[Haskell-cafe] Fwd: [Haskell] ANNOUNCE: MFlow-0.1.5

Jake McArthur jake.mcarthur at gmail.com
Tue Sep 18 20:48:43 CEST 2012

Actually, I meant users that spawn multiple tabs from a single root
session. You mentioned that you have some special support for the back
button. What happens if I open a couple new tabs in which I may or may
not go forward and backward. Do they all share the same state?
Different states (how?)? Partially shared states?

On Tue, Sep 18, 2012 at 12:33 PM, Alberto G. Corona <agocorona at gmail.com> wrote:
> Oh,  I´m stupid. You mean web pages with multiple tabs....
>  I have not tested it. but each tab can be handled easily by a different
> server process.. or it can be handled in a single server process, like in a
> menu. For example, this code present different options, and the process
> renders different things depending on the response.
> The last option is a link to a different process, while the others( wlinks)
> are links that return back to the same process.
> The operator <|> is the applicative operator.  a breakline is prepended to
> each link:
> data Ops= Ints | Strings | Actions | Ajax | Opt deriving(Typeable,Read,
> Show)
>  mainf=   do
>         r <- ask $   wlink Ints (bold << "increase an Int")
>                 <|>  br ++> wlink Strings (bold << "increase a String")
>                 <|>  br ++> wlink Actions (bold << "Example of a string
> widget with an action")
>                 <|>  br ++> wlink Ajax (bold << "Simple AJAX example")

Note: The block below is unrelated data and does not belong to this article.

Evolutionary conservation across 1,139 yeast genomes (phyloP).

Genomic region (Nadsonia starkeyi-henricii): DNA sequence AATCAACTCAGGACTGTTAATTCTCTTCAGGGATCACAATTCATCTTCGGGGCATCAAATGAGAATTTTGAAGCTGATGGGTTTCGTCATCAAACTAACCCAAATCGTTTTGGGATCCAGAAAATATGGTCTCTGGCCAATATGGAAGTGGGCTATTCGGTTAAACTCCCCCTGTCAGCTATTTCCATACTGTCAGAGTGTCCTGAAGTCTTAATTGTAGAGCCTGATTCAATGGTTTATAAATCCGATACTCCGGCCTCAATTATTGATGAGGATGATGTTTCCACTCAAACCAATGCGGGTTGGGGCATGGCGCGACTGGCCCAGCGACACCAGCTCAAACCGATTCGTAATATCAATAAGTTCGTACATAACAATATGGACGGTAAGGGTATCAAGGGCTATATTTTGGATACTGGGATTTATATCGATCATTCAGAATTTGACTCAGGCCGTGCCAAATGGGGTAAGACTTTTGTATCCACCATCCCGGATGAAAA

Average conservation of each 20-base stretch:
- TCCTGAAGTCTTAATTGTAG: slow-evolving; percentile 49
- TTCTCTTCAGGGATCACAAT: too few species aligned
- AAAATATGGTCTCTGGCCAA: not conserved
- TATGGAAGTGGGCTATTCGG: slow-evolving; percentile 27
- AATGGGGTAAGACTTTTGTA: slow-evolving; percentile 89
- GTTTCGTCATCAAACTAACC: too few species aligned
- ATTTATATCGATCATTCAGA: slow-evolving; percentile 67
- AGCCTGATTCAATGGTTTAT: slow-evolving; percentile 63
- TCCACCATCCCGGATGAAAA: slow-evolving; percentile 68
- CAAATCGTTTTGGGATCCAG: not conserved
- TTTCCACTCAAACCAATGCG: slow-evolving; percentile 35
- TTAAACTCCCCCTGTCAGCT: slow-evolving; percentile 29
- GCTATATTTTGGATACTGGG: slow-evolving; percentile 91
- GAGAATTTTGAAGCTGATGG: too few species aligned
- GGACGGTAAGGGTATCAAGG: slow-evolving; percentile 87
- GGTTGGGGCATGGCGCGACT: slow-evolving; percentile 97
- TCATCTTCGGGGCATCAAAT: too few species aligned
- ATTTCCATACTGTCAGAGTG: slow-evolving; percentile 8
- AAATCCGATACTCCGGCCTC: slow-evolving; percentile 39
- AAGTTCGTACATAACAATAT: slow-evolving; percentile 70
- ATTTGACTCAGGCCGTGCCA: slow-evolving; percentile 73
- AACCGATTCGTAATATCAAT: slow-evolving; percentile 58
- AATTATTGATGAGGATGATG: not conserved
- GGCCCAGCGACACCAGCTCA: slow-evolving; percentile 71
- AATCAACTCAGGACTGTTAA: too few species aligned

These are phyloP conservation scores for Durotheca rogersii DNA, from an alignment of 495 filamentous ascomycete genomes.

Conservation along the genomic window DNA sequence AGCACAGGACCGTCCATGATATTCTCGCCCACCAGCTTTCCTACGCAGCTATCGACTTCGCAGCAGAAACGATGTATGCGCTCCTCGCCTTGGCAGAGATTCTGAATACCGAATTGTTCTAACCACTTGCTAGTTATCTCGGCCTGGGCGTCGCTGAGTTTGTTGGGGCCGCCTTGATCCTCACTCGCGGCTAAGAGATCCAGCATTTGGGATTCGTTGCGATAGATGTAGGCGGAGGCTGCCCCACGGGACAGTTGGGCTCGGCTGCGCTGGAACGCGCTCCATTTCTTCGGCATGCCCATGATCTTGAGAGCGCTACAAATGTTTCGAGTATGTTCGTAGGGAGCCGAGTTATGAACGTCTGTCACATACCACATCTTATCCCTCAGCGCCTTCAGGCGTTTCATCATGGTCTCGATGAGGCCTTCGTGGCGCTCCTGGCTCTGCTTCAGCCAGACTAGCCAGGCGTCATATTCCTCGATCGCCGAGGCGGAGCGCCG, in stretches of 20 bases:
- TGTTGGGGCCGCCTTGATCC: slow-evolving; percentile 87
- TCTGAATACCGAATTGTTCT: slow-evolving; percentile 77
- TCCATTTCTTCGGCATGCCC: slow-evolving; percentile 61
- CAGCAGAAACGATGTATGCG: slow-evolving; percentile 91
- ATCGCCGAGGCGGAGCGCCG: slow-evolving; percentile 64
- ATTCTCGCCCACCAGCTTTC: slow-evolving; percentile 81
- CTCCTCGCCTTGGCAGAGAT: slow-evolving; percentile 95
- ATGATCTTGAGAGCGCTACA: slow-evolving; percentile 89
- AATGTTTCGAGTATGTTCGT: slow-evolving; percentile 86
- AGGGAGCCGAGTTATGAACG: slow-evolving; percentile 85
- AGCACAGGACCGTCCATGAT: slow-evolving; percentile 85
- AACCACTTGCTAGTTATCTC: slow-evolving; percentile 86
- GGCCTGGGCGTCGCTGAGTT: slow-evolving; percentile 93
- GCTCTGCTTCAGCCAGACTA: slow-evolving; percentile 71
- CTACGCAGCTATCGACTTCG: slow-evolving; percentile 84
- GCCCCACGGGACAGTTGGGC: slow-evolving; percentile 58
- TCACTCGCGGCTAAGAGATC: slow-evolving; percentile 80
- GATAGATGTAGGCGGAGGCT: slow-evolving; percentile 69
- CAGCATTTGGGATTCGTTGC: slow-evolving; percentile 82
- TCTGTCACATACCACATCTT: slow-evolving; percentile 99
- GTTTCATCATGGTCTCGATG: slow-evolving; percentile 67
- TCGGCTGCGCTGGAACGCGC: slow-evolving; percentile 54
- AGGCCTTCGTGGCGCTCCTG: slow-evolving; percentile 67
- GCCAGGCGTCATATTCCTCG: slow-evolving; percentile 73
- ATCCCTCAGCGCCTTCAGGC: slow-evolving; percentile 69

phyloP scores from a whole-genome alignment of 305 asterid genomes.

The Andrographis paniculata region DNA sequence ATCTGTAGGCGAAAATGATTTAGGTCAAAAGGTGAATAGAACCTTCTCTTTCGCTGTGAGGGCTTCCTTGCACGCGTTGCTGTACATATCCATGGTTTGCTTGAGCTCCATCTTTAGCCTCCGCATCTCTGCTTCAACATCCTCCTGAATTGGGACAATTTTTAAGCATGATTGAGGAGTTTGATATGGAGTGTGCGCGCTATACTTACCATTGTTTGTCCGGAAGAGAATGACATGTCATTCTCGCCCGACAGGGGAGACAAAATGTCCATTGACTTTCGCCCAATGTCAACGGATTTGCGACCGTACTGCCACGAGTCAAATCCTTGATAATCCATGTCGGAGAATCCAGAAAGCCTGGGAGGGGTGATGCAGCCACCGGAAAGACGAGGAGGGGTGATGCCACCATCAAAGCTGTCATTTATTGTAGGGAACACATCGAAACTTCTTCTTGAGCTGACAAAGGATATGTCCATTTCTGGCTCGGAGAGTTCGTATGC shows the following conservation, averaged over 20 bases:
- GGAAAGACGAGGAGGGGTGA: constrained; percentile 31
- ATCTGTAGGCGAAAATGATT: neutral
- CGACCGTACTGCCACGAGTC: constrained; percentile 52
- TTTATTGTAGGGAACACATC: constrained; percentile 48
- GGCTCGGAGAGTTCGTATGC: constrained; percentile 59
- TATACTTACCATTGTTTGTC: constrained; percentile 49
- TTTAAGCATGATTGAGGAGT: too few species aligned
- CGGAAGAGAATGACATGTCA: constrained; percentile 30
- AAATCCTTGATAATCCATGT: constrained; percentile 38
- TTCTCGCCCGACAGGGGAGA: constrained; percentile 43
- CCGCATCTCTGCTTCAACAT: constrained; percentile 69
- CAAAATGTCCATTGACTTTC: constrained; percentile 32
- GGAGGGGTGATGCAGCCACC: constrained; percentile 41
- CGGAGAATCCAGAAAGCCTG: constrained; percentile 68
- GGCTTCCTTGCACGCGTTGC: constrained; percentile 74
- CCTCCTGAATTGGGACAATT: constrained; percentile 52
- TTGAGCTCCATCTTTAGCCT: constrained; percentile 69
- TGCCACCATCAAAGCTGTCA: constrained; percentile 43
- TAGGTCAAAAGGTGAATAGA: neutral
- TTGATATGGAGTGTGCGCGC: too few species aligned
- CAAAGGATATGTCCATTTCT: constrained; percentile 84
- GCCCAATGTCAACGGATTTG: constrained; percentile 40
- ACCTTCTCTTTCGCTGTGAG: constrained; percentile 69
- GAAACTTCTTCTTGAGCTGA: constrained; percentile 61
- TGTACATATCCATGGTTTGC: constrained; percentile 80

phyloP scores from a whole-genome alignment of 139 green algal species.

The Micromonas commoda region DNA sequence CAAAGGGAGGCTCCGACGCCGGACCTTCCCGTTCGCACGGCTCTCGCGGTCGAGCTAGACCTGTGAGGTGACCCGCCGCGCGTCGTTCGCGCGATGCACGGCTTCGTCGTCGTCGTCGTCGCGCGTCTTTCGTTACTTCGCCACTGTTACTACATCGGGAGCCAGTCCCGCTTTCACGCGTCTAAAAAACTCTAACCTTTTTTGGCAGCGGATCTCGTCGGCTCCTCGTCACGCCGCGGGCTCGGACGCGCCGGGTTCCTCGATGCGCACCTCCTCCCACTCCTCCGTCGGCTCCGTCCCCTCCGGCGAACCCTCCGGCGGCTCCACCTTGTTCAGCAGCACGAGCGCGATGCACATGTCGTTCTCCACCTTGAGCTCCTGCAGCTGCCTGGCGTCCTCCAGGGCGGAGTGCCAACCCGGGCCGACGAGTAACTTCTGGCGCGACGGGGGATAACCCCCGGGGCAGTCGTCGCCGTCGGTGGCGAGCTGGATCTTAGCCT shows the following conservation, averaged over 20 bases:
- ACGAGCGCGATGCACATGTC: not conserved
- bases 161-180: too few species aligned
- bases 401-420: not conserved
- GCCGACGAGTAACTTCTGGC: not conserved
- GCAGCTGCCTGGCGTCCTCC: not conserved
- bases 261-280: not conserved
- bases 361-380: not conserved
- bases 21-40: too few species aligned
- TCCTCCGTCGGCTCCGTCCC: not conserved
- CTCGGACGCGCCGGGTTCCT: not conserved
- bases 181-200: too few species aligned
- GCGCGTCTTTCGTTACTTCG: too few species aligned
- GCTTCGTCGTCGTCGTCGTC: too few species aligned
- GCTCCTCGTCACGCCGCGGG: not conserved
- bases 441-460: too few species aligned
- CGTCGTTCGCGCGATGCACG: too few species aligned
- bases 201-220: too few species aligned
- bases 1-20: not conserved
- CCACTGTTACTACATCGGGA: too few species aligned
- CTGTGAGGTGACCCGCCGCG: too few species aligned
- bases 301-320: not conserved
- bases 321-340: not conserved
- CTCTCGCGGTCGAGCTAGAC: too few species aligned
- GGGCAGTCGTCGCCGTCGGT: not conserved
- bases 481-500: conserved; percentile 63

>                 <|>  br ++> wlink Opt (bold << "select options")
>                 <++ (br +++ linkShop) -- this is an ordinary XHtml link
>         case r of
>           Ints    ->  clickn 0
>           Strings ->  clicks "1"
>           Actions ->  actions 1
>           Ajax    ->  ajaxsample
>           Opt     ->  options
>         mainf
>      where
>      linkShop= toHtml $ hotlink  "shop" << "shopping"
> .
> Alberto
> 2012/9/18 Alberto G. Corona <agocorona at gmail.com>:
>> Hi Jake
>> I don´t know what you mean with multiple tabs. The user management is
>> simple, anonymous clients are identified with  a cookie. if the user
>> is logged (MFlow has widgets for logging-validation) the user is the
>> identifier.
>> The state of a process is associated to the client identifier and to
>> the path invoked in the url requested.
>> I don´t know if this answer your question....
>> Alberto
>> 2012/9/18 Jake McArthur <jake.mcarthur at gmail.com>:
>>> This sounds really cool.
>>> How do you handle users having multiple tabs?
>>> On Tue, Sep 18, 2012 at 11:26 AM, Alberto G. Corona <agocorona at gmail.com>
>>> wrote:
>>>> Hi haskellers and specially the web developers.
>>>> http://hackage.haskell.org/package/MFlow-
>>>> MFlow is a is a Web framework with some unique, and I mean unique,
>>>> characteristics that I find exciting:
>>>> - It is a Web application server that start and restart on-demand
>>>> stateful web server processes (not request.-response)
>>>>   This means that all the page navigation can be coded in a single
>>>> procedure. This increases readability of the programmer code. I woul